I called my husband and told him I was going to my moms. I asked him to get our oldest and meet me there. He agreed. Thank God.
I packed up clothes for my kids, as well as necessities they would need. My youngest went down for a nap as I waited for my mom and dad to show up. I knew how bad our road was, I could only imagine the other roads. I live on a moutan in the middle of no where, I knew it would take them a while to get to us. I just did't think the bridge near me would be submerged in water by the time they were close.
They made it though. I was relieved when they made it to my house, now we just needed to journey back down the mountain, with my youngest.
I ran outside with luggage in one hand and my sons carseat in the other. I threw my bag in the back of their vehicle the same time I threw the carseat in the back seat. I don't think I've ever strapped a car seat so fast in my entire life. After I tightened down the car seat I carried my son out and strapped him in. I sat right next to him making sure I held onto his car seat. I wasn't going to let go for anything.
We had to cross over the bridge, it was the only way to get out of there. As the water rippled over the bridge like a hungry ocean, we slowly crossed over. The SUV was being pulled by the water as we crossed, and I was relieved to make it to the other side.
That was short lived.
The road ahead was covered in running water and debri from falling rocks and mud slides, and we had to make it through. Every time the water pushed the vehicle my grip tightened on my son. I kept saying 'we're almost there, we're almost there. We'll be safe soon. It'll be okay.' And we did. We managed to make it to my moms house, where there wasn't a drop of water flooding anything. I was happy we were there and my youngest was safe, but it wasn't over for me.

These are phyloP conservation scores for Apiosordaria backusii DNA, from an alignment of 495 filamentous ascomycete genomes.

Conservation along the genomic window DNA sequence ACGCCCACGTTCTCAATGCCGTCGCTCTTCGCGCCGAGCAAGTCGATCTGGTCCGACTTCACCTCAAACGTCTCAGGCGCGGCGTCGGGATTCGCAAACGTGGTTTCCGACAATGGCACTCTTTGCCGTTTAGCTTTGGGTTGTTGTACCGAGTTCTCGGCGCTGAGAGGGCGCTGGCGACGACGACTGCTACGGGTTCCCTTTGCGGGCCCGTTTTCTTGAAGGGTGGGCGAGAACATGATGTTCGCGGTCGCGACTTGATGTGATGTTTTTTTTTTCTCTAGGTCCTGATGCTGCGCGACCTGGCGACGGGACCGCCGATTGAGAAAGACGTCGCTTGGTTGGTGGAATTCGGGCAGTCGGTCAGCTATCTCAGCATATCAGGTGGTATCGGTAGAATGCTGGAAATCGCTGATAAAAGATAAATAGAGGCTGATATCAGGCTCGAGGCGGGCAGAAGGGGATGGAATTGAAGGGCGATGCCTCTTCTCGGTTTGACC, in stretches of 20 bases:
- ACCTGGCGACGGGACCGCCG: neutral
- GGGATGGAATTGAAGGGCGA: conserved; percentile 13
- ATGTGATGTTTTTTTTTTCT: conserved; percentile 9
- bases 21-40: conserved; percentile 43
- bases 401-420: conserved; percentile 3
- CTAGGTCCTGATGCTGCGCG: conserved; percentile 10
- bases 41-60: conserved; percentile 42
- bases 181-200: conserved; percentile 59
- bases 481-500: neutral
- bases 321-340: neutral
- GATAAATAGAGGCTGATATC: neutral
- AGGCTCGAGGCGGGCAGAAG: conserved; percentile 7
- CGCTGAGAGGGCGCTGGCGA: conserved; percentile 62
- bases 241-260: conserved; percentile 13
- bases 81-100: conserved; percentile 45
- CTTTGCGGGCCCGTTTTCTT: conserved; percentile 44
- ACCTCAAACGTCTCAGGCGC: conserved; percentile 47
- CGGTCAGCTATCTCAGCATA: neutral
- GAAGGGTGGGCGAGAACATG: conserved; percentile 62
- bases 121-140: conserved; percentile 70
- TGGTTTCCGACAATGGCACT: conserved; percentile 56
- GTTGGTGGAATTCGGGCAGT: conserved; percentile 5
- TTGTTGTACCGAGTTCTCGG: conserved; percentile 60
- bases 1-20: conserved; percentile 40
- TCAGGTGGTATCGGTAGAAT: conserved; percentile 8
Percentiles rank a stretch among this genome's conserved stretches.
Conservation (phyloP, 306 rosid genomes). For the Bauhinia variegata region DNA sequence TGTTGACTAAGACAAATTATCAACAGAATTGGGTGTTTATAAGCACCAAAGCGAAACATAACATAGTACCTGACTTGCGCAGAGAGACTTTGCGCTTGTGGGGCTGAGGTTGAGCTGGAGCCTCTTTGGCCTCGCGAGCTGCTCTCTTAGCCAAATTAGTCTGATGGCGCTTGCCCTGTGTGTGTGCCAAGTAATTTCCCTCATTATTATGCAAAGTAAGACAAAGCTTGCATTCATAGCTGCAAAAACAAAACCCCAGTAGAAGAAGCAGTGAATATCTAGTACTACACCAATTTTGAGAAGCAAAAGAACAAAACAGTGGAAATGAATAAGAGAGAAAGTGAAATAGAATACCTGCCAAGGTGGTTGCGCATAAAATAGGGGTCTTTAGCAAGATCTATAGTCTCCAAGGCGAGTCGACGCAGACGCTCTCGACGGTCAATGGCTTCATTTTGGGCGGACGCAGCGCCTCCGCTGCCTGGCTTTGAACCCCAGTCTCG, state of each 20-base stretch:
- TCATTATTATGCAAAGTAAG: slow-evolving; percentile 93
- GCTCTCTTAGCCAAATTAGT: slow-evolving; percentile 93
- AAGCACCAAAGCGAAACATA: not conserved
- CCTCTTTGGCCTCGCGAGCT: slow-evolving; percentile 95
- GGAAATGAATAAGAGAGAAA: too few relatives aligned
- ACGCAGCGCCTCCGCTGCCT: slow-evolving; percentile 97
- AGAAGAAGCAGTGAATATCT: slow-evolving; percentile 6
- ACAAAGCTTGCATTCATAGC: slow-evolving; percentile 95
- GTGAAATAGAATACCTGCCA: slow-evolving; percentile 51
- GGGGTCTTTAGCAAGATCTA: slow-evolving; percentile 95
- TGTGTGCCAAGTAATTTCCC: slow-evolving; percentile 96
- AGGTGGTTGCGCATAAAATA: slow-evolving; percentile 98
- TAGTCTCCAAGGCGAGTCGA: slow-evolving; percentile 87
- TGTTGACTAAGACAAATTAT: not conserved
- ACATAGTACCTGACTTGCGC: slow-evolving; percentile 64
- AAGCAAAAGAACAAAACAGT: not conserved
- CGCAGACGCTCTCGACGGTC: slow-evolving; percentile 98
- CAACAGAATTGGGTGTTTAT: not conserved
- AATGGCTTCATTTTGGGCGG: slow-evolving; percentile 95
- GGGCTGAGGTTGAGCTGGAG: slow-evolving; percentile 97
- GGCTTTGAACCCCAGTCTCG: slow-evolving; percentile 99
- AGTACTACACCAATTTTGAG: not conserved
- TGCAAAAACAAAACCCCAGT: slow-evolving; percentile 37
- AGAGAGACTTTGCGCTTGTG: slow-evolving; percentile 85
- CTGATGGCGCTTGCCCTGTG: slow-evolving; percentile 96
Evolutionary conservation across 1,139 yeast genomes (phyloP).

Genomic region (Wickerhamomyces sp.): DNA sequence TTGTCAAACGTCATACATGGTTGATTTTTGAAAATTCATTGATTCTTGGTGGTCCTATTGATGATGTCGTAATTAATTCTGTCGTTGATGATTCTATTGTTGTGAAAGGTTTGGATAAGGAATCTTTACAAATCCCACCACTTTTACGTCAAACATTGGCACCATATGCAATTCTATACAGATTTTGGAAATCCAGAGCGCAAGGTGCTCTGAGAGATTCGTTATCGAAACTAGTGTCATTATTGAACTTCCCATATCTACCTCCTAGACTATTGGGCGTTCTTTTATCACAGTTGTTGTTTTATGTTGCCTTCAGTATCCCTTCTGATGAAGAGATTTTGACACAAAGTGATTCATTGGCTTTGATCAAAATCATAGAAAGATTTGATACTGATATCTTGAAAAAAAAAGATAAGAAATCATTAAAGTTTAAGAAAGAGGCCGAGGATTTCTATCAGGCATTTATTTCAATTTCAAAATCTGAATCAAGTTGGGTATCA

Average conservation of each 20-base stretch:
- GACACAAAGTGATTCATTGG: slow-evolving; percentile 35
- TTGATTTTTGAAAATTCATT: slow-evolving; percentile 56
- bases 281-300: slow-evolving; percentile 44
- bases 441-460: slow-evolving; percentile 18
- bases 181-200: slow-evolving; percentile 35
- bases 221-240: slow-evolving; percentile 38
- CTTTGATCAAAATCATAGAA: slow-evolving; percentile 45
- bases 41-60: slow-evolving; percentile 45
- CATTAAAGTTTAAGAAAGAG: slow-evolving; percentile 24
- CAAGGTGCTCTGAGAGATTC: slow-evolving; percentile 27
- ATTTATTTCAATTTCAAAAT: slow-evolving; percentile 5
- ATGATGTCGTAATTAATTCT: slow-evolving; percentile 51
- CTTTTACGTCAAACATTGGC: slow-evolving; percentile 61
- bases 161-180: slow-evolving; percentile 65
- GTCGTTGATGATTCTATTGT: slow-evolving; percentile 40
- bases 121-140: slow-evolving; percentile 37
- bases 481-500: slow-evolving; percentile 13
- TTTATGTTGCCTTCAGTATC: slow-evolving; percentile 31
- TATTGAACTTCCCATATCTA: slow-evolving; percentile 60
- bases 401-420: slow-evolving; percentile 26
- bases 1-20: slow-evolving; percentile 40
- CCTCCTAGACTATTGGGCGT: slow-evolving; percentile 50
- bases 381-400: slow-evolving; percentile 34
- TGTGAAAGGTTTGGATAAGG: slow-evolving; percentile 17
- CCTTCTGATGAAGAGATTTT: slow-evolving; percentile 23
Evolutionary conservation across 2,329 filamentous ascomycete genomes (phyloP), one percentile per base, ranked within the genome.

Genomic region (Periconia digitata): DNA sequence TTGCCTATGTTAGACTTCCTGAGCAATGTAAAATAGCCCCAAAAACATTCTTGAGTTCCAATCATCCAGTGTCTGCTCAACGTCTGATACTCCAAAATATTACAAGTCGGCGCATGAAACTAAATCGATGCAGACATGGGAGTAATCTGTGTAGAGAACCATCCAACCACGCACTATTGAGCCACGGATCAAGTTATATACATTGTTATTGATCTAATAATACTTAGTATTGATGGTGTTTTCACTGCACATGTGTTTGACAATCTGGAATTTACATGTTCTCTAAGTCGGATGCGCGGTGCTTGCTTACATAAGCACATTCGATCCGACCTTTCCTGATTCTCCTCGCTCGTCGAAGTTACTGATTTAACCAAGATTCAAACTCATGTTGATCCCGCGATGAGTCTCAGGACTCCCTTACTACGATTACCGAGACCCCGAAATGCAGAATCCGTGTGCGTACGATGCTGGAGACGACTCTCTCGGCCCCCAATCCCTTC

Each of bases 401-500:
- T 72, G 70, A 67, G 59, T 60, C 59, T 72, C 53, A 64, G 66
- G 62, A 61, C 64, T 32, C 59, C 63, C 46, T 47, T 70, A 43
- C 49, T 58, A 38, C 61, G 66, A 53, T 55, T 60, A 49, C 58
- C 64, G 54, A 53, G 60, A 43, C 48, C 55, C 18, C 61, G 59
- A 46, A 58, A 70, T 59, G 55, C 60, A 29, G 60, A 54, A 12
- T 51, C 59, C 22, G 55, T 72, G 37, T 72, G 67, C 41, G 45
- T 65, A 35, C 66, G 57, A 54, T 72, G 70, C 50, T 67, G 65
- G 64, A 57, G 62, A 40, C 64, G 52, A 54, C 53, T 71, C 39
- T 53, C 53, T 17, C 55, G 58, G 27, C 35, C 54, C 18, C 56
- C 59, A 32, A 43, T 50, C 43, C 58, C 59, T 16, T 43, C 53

Did he make it to Kayden? Are they on their way here? Where are they at? worry built up in me. There isn't cell service everywhere in the county I live in. I used my moms cell to try and call my husband and I couldn't get through. I didn't know if they were just out of service or if something happened. I kept dialing and dialing. When he picked up finally and told me he got Kayden from school, I felt peaceful. When he said he was almost at my moms, I was estatic.
As they pulled into my moms driveway I ran over to the truck and swung the door open. I grabbed onto my son and held him tight. I think he got a little sick of me kissing him over and over, but I was happy. I had my family with me and I was finally able to do what a mother is supposed to do, protect her children.